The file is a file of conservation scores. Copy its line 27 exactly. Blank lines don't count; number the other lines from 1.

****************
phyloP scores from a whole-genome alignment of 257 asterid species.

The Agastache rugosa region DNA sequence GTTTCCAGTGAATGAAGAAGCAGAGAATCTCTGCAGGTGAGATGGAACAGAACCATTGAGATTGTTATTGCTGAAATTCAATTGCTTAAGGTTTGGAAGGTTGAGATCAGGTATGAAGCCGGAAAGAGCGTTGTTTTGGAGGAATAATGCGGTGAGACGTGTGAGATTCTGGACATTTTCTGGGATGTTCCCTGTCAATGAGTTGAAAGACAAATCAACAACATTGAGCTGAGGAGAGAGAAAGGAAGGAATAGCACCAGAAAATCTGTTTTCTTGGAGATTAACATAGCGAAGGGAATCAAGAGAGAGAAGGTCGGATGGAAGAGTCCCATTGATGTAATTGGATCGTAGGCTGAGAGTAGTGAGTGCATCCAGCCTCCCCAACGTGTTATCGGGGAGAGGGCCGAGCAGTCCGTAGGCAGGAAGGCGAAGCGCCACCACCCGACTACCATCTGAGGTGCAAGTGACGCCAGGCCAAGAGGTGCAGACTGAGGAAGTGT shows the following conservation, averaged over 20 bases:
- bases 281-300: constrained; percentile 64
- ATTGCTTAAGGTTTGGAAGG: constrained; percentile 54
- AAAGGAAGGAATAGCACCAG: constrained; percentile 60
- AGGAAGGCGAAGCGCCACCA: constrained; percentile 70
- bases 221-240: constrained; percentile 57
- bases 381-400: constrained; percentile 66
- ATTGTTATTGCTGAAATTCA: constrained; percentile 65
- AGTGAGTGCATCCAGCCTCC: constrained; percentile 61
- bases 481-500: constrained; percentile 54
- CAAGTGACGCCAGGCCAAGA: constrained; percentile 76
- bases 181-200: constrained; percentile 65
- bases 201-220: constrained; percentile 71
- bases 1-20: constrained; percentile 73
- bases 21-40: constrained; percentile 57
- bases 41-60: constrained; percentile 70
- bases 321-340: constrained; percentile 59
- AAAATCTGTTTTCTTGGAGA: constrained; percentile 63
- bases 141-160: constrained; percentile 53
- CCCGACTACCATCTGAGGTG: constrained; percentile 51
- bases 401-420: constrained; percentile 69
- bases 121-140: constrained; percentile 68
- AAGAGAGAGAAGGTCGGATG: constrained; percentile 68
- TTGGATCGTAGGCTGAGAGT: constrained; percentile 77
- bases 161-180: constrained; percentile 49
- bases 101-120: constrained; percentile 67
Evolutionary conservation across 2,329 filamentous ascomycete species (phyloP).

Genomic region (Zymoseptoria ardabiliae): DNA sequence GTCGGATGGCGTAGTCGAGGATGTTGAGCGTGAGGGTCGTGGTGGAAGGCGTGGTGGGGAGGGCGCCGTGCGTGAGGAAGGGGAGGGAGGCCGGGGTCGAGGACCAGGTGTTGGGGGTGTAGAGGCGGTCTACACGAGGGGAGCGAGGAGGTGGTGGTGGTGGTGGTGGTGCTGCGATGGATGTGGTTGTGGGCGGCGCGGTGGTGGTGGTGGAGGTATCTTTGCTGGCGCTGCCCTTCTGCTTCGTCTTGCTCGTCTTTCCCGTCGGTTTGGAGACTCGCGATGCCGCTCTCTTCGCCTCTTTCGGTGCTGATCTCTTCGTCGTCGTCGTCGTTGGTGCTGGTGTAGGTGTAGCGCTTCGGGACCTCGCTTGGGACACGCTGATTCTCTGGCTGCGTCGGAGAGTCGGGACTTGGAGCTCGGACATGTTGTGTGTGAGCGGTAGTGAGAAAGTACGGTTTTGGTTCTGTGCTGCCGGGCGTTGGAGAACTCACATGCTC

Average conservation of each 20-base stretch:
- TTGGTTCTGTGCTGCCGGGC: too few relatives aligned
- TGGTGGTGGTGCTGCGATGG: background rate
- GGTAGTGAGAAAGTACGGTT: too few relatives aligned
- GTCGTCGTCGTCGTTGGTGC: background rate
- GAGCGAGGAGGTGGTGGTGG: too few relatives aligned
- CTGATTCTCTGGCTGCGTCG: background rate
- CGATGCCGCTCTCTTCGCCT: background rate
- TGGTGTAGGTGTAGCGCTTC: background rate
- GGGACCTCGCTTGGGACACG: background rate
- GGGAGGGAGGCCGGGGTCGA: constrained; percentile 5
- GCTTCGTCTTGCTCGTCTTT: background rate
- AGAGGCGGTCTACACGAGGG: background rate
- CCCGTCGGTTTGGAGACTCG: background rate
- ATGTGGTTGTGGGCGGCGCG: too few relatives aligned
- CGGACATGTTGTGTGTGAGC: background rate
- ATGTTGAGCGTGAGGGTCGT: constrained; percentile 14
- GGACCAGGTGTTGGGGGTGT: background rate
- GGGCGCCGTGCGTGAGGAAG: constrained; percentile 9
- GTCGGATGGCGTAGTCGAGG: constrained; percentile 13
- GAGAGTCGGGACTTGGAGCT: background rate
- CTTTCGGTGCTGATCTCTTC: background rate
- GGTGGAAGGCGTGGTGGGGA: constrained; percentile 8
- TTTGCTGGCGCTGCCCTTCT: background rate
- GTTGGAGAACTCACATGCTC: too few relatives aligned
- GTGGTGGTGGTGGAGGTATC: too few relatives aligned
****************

- bases 101-120: constrained; percentile 67